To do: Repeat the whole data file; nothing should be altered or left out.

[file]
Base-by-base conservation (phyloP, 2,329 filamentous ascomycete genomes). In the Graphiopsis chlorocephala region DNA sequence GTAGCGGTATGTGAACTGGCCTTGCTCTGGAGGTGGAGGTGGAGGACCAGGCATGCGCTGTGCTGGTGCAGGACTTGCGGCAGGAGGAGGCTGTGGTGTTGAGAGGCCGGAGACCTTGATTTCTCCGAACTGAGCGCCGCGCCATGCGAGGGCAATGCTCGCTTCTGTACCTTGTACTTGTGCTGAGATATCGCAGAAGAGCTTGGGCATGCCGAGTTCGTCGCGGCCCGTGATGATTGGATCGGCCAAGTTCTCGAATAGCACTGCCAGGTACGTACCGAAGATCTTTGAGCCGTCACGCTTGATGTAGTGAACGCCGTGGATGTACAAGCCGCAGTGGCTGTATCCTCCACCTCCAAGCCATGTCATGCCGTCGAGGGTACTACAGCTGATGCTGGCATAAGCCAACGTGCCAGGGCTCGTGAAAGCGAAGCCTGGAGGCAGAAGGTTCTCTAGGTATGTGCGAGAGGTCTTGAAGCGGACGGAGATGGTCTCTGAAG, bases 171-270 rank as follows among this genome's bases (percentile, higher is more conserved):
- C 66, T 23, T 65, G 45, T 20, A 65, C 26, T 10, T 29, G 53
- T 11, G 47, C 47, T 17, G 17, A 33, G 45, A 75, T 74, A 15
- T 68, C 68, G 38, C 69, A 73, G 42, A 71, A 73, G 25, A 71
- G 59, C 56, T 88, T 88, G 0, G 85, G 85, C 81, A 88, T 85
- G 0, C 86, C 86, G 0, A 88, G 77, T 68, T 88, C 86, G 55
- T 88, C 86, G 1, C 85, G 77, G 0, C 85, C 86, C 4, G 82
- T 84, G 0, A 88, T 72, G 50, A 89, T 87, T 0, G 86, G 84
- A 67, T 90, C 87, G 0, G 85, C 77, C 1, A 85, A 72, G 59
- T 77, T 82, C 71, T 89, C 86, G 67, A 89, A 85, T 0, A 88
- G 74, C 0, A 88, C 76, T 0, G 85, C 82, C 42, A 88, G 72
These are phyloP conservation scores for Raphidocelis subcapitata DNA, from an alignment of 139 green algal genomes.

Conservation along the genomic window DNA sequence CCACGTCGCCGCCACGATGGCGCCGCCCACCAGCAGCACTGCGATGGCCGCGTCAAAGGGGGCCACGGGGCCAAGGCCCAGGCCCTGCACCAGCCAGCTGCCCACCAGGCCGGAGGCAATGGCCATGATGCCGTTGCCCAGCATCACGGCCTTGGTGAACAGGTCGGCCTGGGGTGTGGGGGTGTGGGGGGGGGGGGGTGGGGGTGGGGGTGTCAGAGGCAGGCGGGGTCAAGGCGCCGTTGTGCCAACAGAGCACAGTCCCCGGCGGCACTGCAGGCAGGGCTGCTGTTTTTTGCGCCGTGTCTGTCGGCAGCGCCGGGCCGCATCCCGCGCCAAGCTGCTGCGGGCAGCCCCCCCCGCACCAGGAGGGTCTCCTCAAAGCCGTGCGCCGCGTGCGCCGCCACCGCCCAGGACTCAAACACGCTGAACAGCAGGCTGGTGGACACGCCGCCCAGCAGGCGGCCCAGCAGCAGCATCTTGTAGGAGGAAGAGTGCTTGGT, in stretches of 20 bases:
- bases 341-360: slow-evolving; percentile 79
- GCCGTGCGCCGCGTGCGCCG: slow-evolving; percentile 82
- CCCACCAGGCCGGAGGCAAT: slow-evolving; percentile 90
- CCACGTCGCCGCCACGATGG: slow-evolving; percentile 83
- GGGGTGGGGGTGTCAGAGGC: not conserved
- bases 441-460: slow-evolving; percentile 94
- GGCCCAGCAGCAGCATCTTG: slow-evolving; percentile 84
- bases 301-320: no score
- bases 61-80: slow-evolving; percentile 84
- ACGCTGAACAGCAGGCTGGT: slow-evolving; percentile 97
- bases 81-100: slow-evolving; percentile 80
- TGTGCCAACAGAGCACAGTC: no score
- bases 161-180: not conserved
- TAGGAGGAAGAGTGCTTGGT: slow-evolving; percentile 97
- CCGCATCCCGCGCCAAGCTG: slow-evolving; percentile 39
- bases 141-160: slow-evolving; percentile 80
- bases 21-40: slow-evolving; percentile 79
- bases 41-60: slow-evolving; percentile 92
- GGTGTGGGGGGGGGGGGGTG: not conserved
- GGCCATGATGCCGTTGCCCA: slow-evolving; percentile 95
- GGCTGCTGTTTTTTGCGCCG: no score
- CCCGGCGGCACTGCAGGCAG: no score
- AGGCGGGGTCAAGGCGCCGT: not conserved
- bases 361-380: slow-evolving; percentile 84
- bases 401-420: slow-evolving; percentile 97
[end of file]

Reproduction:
Base-by-base conservation (phyloP, 2,329 filamentous ascomycete genomes). In the Graphiopsis chlorocephala region DNA sequence GTAGCGGTATGTGAACTGGCCTTGCTCTGGAGGTGGAGGTGGAGGACCAGGCATGCGCTGTGCTGGTGCAGGACTTGCGGCAGGAGGAGGCTGTGGTGTTGAGAGGCCGGAGACCTTGATTTCTCCGAACTGAGCGCCGCGCCATGCGAGGGCAATGCTCGCTTCTGTACCTTGTACTTGTGCTGAGATATCGCAGAAGAGCTTGGGCATGCCGAGTTCGTCGCGGCCCGTGATGATTGGATCGGCCAAGTTCTCGAATAGCACTGCCAGGTACGTACCGAAGATCTTTGAGCCGTCACGCTTGATGTAGTGAACGCCGTGGATGTACAAGCCGCAGTGGCTGTATCCTCCACCTCCAAGCCATGTCATGCCGTCGAGGGTACTACAGCTGATGCTGGCATAAGCCAACGTGCCAGGGCTCGTGAAAGCGAAGCCTGGAGGCAGAAGGTTCTCTAGGTATGTGCGAGAGGTCTTGAAGCGGACGGAGATGGTCTCTGAAG, bases 171-270 rank as follows among this genome's bases (percentile, higher is more conserved):
- C 66, T 23, T 65, G 45, T 20, A 65, C 26, T 10, T 29, G 53
- T 11, G 47, C 47, T 17, G 17, A 33, G 45, A 75, T 74, A 15
- T 68, C 68, G 38, C 69, A 73, G 42, A 71, A 73, G 25, A 71
- G 59, C 56, T 88, T 88, G 0, G 85, G 85, C 81, A 88, T 85
- G 0, C 86, C 86, G 0, A 88, G 77, T 68, T 88, C 86, G 55
- T 88, C 86, G 1, C 85, G 77, G 0, C 85, C 86, C 4, G 82
- T 84, G 0, A 88, T 72, G 50, A 89, T 87, T 0, G 86, G 84
- A 67, T 90, C 87, G 0, G 85, C 77, C 1, A 85, A 72, G 59
- T 77, T 82, C 71, T 89, C 86, G 67, A 89, A 85, T 0, A 88
- G 74, C 0, A 88, C 76, T 0, G 85, C 82, C 42, A 88, G 72
These are phyloP conservation scores for Raphidocelis subcapitata DNA, from an alignment of 139 green algal genomes.

Conservation along the genomic window DNA sequence CCACGTCGCCGCCACGATGGCGCCGCCCACCAGCAGCACTGCGATGGCCGCGTCAAAGGGGGCCACGGGGCCAAGGCCCAGGCCCTGCACCAGCCAGCTGCCCACCAGGCCGGAGGCAATGGCCATGATGCCGTTGCCCAGCATCACGGCCTTGGTGAACAGGTCGGCCTGGGGTGTGGGGGTGTGGGGGGGGGGGGGTGGGGGTGGGGGTGTCAGAGGCAGGCGGGGTCAAGGCGCCGTTGTGCCAACAGAGCACAGTCCCCGGCGGCACTGCAGGCAGGGCTGCTGTTTTTTGCGCCGTGTCTGTCGGCAGCGCCGGGCCGCATCCCGCGCCAAGCTGCTGCGGGCAGCCCCCCCCGCACCAGGAGGGTCTCCTCAAAGCCGTGCGCCGCGTGCGCCGCCACCGCCCAGGACTCAAACACGCTGAACAGCAGGCTGGTGGACACGCCGCCCAGCAGGCGGCCCAGCAGCAGCATCTTGTAGGAGGAAGAGTGCTTGGT, in stretches of 20 bases:
- bases 341-360: slow-evolving; percentile 79
- GCCGTGCGCCGCGTGCGCCG: slow-evolving; percentile 82
- CCCACCAGGCCGGAGGCAAT: slow-evolving; percentile 90
- CCACGTCGCCGCCACGATGG: slow-evolving; percentile 83
- GGGGTGGGGGTGTCAGAGGC: not conserved
- bases 441-460: slow-evolving; percentile 94
- GGCCCAGCAGCAGCATCTTG: slow-evolving; percentile 84
- bases 301-320: no score
- bases 61-80: slow-evolving; percentile 84
- ACGCTGAACAGCAGGCTGGT: slow-evolving; percentile 97
- bases 81-100: slow-evolving; percentile 80
- TGTGCCAACAGAGCACAGTC: no score
- bases 161-180: not conserved
- TAGGAGGAAGAGTGCTTGGT: slow-evolving; percentile 97
- CCGCATCCCGCGCCAAGCTG: slow-evolving; percentile 39
- bases 141-160: slow-evolving; percentile 80
- bases 21-40: slow-evolving; percentile 79
- bases 41-60: slow-evolving; percentile 92
- GGTGTGGGGGGGGGGGGGTG: not conserved
- GGCCATGATGCCGTTGCCCA: slow-evolving; percentile 95
- GGCTGCTGTTTTTTGCGCCG: no score
- CCCGGCGGCACTGCAGGCAG: no score
- AGGCGGGGTCAAGGCGCCGT: not conserved
- bases 361-380: slow-evolving; percentile 84
- bases 401-420: slow-evolving; percentile 97